2) Guns are used three to five times more often to prevent crimes than to commit them. There are thousands to would-be crime victims breathing today because at the right moment they had a gun to protect themselves. In 1990, a group of gang members pulled a Seattle man from his bicycle and beat him.He used his legally-registered handgun to shoot one of the assailants and stop the attack.In 2002, a West Seattle woman shot an intruder who had broken into her home and was beating her roommate.In 2003, an elderly Tacoma man confined to his bed shot an intruder who had kicked in his door and attacked him.In 2004, a Spokane woman awoke one morning to discover an intruder in her house, whom she held at gunpoint until the police arrived.
In 2006, a man walking across Westlake Mall downtown was kicked and beaten to the ground by a homeless man who said, “I’m going to kill you.”The victim used a concealed handgun to end the attack.Westlake Mall is city property.If Mayor Nickels’ ban had been in effect, the innocent citizen in this case would have been in for a trip to the intensive care ward, or to the city morgue.For a gazillion more examples, see www.nraila.org/ArmedCitizen/.
3) A gun ban is cynical posturing.Since the research is overwhelming that legal gun ownership prevents crime, calling for a gun ban is just positioning by politicians.They want the public to think they are “doing something” about gun violence, when their policy recommendations will make zero difference in the real world.Particularly in Seattle politics, checking the right liberal issue box is far more important than practical outcomes.
Barring citizens from legally carrying a gun in parks, streets and other city property sounds great to gun-ban activists, but it won’t change anything for the better.Legal gun ownership is not only a civil right, it is a proven way to reduce crime and save lives.After all, violent criminals do not have a right to safe working conditions.
Seattle P.I. columnist Joel Connelly criticized the Washington Policy Center in his column this morning. Here's the note I sent him in response.
Joel, I read with interest your column today. I assume your mention of "Washington
Policy Institute" refers to us. Not surprisingly, I don't share your view that public officials have had
to starve essential services because of I-747. Our research into the numbers simply doesn't back this up.
Even with the 1% limit on one type of property tax revenue,
our research has found that the state and most local governments have plenty of
money to pay for their core services. For example, state general fund spending has increased from $22.5
billion in 2001 to $29.6 billion today, more than inflation plus population
growth. Property tax revenue alone has
increased 15%, sales tax revenue is up 45%, B&O tax revenue is up 47%; all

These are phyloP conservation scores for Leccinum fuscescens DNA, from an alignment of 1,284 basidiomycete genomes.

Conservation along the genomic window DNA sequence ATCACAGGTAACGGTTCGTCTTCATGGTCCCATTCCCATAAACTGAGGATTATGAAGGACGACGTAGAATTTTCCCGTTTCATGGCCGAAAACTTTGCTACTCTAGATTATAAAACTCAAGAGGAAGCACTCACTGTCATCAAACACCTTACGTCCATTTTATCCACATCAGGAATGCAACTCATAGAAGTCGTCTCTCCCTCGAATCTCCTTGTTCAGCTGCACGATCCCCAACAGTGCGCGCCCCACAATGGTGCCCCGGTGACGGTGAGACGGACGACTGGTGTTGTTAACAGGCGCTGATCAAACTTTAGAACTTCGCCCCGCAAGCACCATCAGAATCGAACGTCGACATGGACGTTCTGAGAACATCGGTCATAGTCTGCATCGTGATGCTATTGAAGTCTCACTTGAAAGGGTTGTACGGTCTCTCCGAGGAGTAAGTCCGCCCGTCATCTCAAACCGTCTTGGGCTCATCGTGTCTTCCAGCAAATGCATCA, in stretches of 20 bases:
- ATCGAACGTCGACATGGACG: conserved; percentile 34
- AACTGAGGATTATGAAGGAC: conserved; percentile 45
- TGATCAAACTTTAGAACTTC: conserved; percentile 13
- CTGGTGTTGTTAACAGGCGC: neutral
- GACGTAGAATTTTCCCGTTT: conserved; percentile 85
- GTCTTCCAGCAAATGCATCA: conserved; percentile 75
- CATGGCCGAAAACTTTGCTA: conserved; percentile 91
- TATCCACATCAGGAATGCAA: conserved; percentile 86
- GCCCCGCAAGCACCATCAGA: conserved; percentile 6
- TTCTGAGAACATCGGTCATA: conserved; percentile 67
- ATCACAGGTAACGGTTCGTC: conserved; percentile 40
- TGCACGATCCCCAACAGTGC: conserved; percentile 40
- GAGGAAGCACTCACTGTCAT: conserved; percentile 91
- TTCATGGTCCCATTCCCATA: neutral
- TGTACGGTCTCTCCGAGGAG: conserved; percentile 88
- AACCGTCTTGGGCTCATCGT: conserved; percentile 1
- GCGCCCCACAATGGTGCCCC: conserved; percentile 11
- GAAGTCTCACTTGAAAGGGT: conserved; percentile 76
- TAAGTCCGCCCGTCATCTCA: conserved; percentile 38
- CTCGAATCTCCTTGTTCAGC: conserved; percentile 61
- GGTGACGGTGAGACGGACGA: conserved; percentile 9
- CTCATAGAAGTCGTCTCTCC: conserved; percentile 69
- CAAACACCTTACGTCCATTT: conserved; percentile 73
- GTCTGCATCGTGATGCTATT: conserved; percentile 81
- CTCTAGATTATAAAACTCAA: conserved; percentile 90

in only six years. We've found the same
trend at the city and county level; i.e. Seattle's general fund spending is up
36%, 2001 to 2007, even though the city's population has been essentially flat
for decades; King County's spending is up more than 30%.
Since the hard-working people of our state are already
providing ample financial resources, don't they have a right to expect elected
officials to manage their money a little more wisely, by funding top-priority
services first, and using long-term planning to tackle lower-priorities? Instead, the people seem to get exactly the
opposite - elected officials fund routine, low-priority programs first,
especially those that benefit powerful interest groups, then turn to the people
and ask for yet more money. Seattle Mayor
Nickels' promotion of the special street repair levy is a good example of this
trend. I think that until state and
local leaders become better stewards of the large amounts people are paying
now, Eyman's limit-taxes message will always find an eager audience in this
state. Alternatively, any believable
signal from elected officials that they are willing to ease up on the financial
burden they place on citizens every year would take a lot of the steam out of
Eyman's message. - Paul.
Council president Nick Licata says a 1% limit on property tax increases means
“...important service like police, fire, transportation and human services are
at stake” (Seattle Times guest op-ed today, "Capping property-tax increases at 1% is a bad idea,") This is a common threat made
by public officials who oppose limits on increases in their annual
budgets. Six years ago, tax-relief
opponents said voter approval of I-747 “could cost lives.” In reality, Seattle citizens are providing
ample tax revenue for city coffers, paying core taxes on top of a dozen special
levies. Under our current leaders the
tax burden only goes up – it never goes down, even though the city’s population
has been flat for decades. As a result,
city spending is up 36% since I-747 passed, with the largest public payroll
ever. If the 1% limit is passed and
city officials follow through on their threat to cut vital public services, it
will not be for lack of money. The
public will suffer only if the Mayor and the City Council choose to starve
these services by diverting current revenues to lower-priority programs.